Bringing You the Daily Dispatch

Efforts to reveal the mysteries of the Erebus shipwreck and ill-fated Arctic voyage are in a race against time.
Climate World News

Efforts to reveal the mysteries of the Erebus shipwreck and ill-fated Arctic voyage are in a race against time.

Hundreds of new discoveries have been made by archaeologists on the HMS Erebus, the vessel led by Sir John Franklin during his ill-fated Arctic expedition 180 years ago.

The findings of the team consist of guns, sealed containers of medications, chests belonging to sailors, and navigational tools. These are currently undergoing examination in order to uncover information about the disappearance of the Erebus and Terror ships, as well as the fatalities of the 129 crew members who were aboard them.

This task is of great importance due to the current state of the Erebus shipwreck. The wreck was found a decade ago in Wilmot and Crampton Bay in Arctic Canada, but now faces harsher storms as the effects of climate change become more prevalent in the area.

“The upper deck of the ship collapsed recently and there are other areas that are dangerously sloping,” stated Jonathan Moore, the manager of the underwater team from Parks Canada who conducted the latest investigation of the wreck. “Navigating in that area is becoming more challenging.”

The urgency of the investigators’ work was heightened by the effects of Covid-19, which halted all exploration in 2020 and 2021, and by unfavorable weather conditions that greatly impeded investigations in 2018. Consequently, marine archaeologists are now in a race against time to uncover the hidden mysteries of the vessel.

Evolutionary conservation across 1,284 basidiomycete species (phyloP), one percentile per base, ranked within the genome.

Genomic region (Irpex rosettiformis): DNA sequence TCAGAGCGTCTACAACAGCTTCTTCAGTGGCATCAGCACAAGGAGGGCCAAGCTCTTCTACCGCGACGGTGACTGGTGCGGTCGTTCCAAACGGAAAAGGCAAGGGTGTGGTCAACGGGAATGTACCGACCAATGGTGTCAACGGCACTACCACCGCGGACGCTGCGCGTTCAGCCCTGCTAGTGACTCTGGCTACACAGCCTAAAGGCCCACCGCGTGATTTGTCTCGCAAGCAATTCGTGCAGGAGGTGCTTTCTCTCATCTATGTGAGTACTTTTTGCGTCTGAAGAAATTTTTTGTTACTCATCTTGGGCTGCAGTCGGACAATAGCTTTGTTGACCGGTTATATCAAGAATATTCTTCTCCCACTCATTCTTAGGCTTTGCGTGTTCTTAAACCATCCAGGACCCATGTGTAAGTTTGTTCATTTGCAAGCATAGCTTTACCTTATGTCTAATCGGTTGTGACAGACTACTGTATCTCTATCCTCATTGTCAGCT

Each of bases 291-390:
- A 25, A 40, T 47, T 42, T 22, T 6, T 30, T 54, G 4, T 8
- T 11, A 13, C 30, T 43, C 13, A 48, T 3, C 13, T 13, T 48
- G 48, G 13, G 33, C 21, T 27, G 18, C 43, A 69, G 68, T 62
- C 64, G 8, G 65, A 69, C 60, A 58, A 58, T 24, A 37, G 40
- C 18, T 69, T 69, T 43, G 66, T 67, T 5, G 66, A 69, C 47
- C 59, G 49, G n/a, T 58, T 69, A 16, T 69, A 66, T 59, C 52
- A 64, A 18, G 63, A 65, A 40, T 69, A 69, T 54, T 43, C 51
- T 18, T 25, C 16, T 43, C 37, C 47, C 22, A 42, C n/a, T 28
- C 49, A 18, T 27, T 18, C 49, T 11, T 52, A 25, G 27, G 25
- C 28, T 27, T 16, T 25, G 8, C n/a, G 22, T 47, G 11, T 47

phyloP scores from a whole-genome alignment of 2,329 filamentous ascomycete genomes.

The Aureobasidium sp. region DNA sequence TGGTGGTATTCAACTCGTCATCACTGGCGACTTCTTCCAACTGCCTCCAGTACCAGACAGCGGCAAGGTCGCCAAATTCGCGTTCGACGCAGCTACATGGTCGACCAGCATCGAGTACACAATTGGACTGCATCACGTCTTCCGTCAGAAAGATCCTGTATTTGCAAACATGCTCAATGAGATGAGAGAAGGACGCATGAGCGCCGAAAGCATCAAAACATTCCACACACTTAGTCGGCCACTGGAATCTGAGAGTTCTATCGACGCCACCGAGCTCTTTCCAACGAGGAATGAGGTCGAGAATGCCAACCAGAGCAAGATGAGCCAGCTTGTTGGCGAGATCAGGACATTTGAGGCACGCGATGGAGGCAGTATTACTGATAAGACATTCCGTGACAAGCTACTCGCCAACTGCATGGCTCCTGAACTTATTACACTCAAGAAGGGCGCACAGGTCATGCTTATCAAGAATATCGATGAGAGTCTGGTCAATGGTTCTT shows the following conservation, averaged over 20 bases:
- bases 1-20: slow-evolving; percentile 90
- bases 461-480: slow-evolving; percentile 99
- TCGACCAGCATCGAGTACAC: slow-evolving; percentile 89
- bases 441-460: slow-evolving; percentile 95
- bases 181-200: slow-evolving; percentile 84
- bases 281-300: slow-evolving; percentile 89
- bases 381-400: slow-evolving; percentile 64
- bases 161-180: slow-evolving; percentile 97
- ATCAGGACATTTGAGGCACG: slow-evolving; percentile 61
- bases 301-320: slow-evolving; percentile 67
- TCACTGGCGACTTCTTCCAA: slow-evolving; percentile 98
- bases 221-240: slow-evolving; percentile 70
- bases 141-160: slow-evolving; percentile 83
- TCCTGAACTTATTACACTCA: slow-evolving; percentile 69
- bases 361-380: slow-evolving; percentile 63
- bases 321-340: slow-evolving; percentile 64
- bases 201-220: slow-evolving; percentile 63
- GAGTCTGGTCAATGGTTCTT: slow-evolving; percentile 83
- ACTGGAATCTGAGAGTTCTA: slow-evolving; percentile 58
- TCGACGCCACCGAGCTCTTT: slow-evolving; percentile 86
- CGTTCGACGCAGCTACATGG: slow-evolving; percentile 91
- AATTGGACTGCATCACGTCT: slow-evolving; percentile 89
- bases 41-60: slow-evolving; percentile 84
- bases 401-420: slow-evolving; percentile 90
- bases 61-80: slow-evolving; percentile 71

In 1845, Sir John Franklin departed from Greenhithe in Kent in search of the Northwest Passage, a route through the polar region connecting the Atlantic and Pacific. His two ships, Erebus and Terror, were equipped with steam-powered propellers to aid in navigating through pack ice. They were also stocked with three years’ worth of canned provisions. Unfortunately, the ships did not return and it was not until the 1850s that Scottish explorer John Rae discovered, through conversations with Inuit people, that Franklin had passed away in 1847 while his ships were stuck in sea ice for two years. Later, his crew, who were starving at this point, resorted to cannibalism.

1846 painting entitled HMS Erebus in the Ice by François-Étienne Musin showing men pulling small boats with ropes on an ice floe, with an iceberg and a ship with five sails behind clouds in the background

Display the image in full screen mode.

In the Victorian era, people were horrified by the actions of Rae and he faced criticism from his main opponent, Charles Dickens, who argued that it was wrong to view the indigenous people as “savages”. However, in 1997, the remains of some of the crew members were found on King William Island, showing signs of being dismembered and consumed. The men had been stranded in the frozen tundra for an extended period of time, enduring scurvy, starvation, and potentially lead poisoning due to their deteriorating canned food. Their experiences were extremely unfortunate.